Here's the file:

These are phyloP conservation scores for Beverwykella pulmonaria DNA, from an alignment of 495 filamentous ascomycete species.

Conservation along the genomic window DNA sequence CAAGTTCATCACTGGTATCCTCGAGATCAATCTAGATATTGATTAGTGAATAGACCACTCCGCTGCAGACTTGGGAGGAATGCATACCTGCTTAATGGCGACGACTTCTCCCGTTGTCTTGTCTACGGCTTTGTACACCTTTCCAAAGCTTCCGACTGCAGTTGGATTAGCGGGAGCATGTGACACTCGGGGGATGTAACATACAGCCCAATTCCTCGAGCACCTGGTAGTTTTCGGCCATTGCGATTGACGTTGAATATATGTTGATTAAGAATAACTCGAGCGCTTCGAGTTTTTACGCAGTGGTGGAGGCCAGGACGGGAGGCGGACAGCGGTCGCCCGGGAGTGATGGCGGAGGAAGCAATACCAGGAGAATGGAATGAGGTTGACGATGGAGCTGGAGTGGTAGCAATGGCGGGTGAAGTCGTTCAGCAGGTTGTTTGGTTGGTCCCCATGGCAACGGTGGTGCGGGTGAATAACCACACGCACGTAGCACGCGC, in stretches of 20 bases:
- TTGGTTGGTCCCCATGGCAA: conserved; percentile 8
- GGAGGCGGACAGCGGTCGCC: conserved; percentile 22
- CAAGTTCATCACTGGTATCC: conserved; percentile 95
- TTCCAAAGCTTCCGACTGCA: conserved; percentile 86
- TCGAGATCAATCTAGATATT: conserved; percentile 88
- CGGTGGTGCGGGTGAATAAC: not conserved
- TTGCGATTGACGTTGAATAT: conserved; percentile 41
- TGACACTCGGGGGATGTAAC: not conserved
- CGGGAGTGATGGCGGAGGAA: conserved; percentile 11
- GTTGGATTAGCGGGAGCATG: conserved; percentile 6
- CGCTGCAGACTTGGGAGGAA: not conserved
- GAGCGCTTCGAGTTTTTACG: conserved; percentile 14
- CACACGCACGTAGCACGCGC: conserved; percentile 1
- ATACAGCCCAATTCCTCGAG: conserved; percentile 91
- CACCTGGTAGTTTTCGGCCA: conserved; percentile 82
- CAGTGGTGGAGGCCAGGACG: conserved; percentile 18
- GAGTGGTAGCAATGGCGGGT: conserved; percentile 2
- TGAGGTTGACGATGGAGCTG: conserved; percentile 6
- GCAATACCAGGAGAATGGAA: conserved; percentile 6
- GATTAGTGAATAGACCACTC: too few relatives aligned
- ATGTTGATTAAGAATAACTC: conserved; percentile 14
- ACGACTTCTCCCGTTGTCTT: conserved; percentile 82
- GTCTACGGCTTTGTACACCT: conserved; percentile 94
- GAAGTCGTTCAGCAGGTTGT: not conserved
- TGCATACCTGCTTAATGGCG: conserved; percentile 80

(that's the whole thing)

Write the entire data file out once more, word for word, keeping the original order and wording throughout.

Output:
These are phyloP conservation scores for Beverwykella pulmonaria DNA, from an alignment of 495 filamentous ascomycete species.

Conservation along the genomic window DNA sequence CAAGTTCATCACTGGTATCCTCGAGATCAATCTAGATATTGATTAGTGAATAGACCACTCCGCTGCAGACTTGGGAGGAATGCATACCTGCTTAATGGCGACGACTTCTCCCGTTGTCTTGTCTACGGCTTTGTACACCTTTCCAAAGCTTCCGACTGCAGTTGGATTAGCGGGAGCATGTGACACTCGGGGGATGTAACATACAGCCCAATTCCTCGAGCACCTGGTAGTTTTCGGCCATTGCGATTGACGTTGAATATATGTTGATTAAGAATAACTCGAGCGCTTCGAGTTTTTACGCAGTGGTGGAGGCCAGGACGGGAGGCGGACAGCGGTCGCCCGGGAGTGATGGCGGAGGAAGCAATACCAGGAGAATGGAATGAGGTTGACGATGGAGCTGGAGTGGTAGCAATGGCGGGTGAAGTCGTTCAGCAGGTTGTTTGGTTGGTCCCCATGGCAACGGTGGTGCGGGTGAATAACCACACGCACGTAGCACGCGC, in stretches of 20 bases:
- TTGGTTGGTCCCCATGGCAA: conserved; percentile 8
- GGAGGCGGACAGCGGTCGCC: conserved; percentile 22
- CAAGTTCATCACTGGTATCC: conserved; percentile 95
- TTCCAAAGCTTCCGACTGCA: conserved; percentile 86
- TCGAGATCAATCTAGATATT: conserved; percentile 88
- CGGTGGTGCGGGTGAATAAC: not conserved
- TTGCGATTGACGTTGAATAT: conserved; percentile 41
- TGACACTCGGGGGATGTAAC: not conserved
- CGGGAGTGATGGCGGAGGAA: conserved; percentile 11
- GTTGGATTAGCGGGAGCATG: conserved; percentile 6
- CGCTGCAGACTTGGGAGGAA: not conserved
- GAGCGCTTCGAGTTTTTACG: conserved; percentile 14
- CACACGCACGTAGCACGCGC: conserved; percentile 1
- ATACAGCCCAATTCCTCGAG: conserved; percentile 91
- CACCTGGTAGTTTTCGGCCA: conserved; percentile 82
- CAGTGGTGGAGGCCAGGACG: conserved; percentile 18
- GAGTGGTAGCAATGGCGGGT: conserved; percentile 2
- TGAGGTTGACGATGGAGCTG: conserved; percentile 6
- GCAATACCAGGAGAATGGAA: conserved; percentile 6
- GATTAGTGAATAGACCACTC: too few relatives aligned
- ATGTTGATTAAGAATAACTC: conserved; percentile 14
- ACGACTTCTCCCGTTGTCTT: conserved; percentile 82
- GTCTACGGCTTTGTACACCT: conserved; percentile 94
- GAAGTCGTTCAGCAGGTTGT: not conserved
- TGCATACCTGCTTAATGGCG: conserved; percentile 80